“Your dues are political”: NU Greek Life grapples with its financial relationship to FratPAC


Illustration by Jacob Fulton

Many Greek life members at Northwestern first learned of the Fraternity and Sorority Political Action Committee after seeing a viral Instagram post.

Megan Munce, Development and Recruitment Editor

“Your dues are political.”

A bright yellow Instagram post with this claim on the first slide rapidly spread throughout the Northwestern Greek community in late July, representing the first time many Northwestern students had heard of the Fraternity and Sorority Political Action Committee.

Known more colloquially as FratPAC, the Fraternity and Sorority PAC collects contributions from Greek organizations and their alumni to lobby congressional members to support Greek interests and to fund election campaigns of Greek life alumni. FratPAC’s actions were detailed in that July 20 post by the Instagram account “Abolish Richmond Greek Life,” which prompted many Northwestern students to reconsider their involvement with Greek life.

A jarring notice of where dues go

Communication junior Camille Garcia-Mendoza, who is in the process of deactivating from Gamma Phi Beta, said she had long been aware of Greek life’s history of exclusion and marginalization, but was shocked at the extent of its political power detailed in the post.

Per the FSPAC’s own data, they typically contribute more to Republicans than Democrats in each election cycle — in 2018, the FSPAC contributed 60 percent to Republicans and 40 percent to Democrats. These numbers mirror the party divide amongst members of Congress with previous Greek affiliation, which the FSPAC reported was 63 percent Republican in 2018. Prominent recipients include U.S. Sen. Kamala Harris (D-Calif.) and Senate Majority Leader Mitch McConnell (R-Ky.).

“To see that they have so much overt political influence through FratPAC was jarring,” Garcia-Mendoza said. “I was really, really upset to think that any of my dues potentially contributed to campaigns that I completely fundamentally disagree with.”

According to data from OpenSecrets.org, the FSPAC has several sources of contributions: national organizations themselves, housing corporations of individual chapters, alumni associations and individual alumni.

Between the 2016 and 2020 election cycles, OpenSecrets.org’s records show that Greek organizations with Northwestern chapters donated over $176,800 nationally to the PAC. However, no Northwestern chapter was recorded donating in that time period.

McCormick junior Anthony Cruz was surprised to see his national organization, Delta Chi, listed as a top donor among Greek organizations on the Instagram post. The post inspired him to look further into what his national organization was doing with the financial dues he paid to his fraternity.

According to articles from the Atlantic and NPR, the national organizations of many fraternities use the dues paid by members to defend themselves against lawsuits, which could be brought for hazing or sexual assault. Cruz said he had previously never known what the money he paid to the national headquarters through dues was used for, and the research “affirmed” his plan to deactivate.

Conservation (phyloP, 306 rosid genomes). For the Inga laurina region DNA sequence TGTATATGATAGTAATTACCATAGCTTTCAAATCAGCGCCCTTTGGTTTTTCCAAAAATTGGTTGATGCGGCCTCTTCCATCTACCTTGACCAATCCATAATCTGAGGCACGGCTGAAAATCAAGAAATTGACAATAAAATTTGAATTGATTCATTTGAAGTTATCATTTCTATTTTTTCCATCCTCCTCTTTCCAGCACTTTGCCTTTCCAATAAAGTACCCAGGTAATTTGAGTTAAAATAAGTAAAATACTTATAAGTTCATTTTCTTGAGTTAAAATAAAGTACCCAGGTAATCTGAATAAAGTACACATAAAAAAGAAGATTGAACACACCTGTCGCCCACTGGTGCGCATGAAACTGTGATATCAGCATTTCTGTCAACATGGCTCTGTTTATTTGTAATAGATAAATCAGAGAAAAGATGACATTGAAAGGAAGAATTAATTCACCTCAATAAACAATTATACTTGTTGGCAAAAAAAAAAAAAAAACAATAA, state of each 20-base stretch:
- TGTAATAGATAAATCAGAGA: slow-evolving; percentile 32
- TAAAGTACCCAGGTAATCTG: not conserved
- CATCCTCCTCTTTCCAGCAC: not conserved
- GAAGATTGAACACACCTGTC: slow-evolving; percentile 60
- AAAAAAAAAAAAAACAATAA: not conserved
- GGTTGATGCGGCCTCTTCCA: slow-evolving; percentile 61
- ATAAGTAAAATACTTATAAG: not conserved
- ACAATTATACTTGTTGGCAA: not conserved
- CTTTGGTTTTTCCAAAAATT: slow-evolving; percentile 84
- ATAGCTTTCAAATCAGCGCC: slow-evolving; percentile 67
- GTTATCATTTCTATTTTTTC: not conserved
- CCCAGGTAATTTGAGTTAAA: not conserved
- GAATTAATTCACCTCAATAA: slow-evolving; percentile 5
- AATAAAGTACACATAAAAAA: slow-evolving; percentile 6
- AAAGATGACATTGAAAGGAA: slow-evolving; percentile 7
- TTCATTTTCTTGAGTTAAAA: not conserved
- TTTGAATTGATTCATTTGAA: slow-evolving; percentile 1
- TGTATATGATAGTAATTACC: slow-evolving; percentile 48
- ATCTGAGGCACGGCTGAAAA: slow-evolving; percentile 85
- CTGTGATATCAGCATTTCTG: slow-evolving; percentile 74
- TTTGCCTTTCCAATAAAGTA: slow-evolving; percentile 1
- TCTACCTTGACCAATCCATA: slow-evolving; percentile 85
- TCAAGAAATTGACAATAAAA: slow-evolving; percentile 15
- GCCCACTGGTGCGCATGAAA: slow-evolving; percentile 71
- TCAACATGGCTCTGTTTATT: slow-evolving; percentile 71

A conflict of interests

Weinberg junior Lauren Masse, president of Northwestern’s chapter of Pi Beta Phi, said in a statement to The Daily that she and leaders of her chapter became concerned after seeing the Instagram post about FratPAC, which listed Pi Phi as the source of the PAC’s largest single donation, among Greek organizations, in 2016.

Many of the PAC’s recipients, Masse wrote, “align with our interests as a Greek organization, but do not align with our core Pi Phi values.” Masse and the chapter’s leadership communicated their concerns to their fraternity headquarters, who informed them that their dues do not directly contribute to the PAC. The national headquarters also defended its contributions as “advantageous because ongoing legislative threats to the fraternity — such as threats to our single-sex status — continue to be of great concern.”

In the past, FratPAC has lobbied to make it harder for universities to investigate campus rape allegations, to make donations for Greek house renovations tax-deductible and to prevent federal anti-hazing legislation from being introduced.

“Our executive council does not think the proposed gains of supporting pro-Greek life legislature outweigh the harms of financially supporting politicians who do not align with our values as an organization,” Masse’s statement read.

So, are your dues political?

The answer varies between organizations and even schools. More consistent is the way FratPAC’s increased visibility is affecting the opinions of current and former Greek life participants.

Garcia-Mendoza said if she had known about FratPAC while going through recruitment, she might have chosen to join a sorority whose national organization did not contribute as heavily. While she had already been planning on deactivating, learning about Gamma Phi’s contributions “increased (her) sense of urgency” to deactivate right away. She said many of her friends in Gamma Phi and other sororities felt the same.

For Cruz, who has since deactivated from Delta Chi, the information changed the way he viewed his time as a member of a fraternity.

“We had this mentality that it was fraternities in general that hurt people and that we were different,” he said. “Looking back, I think we can say with confidence that we aren’t different and that we’re just another fraternity.”

Email: [email protected]
Twitter: @meganmuncie

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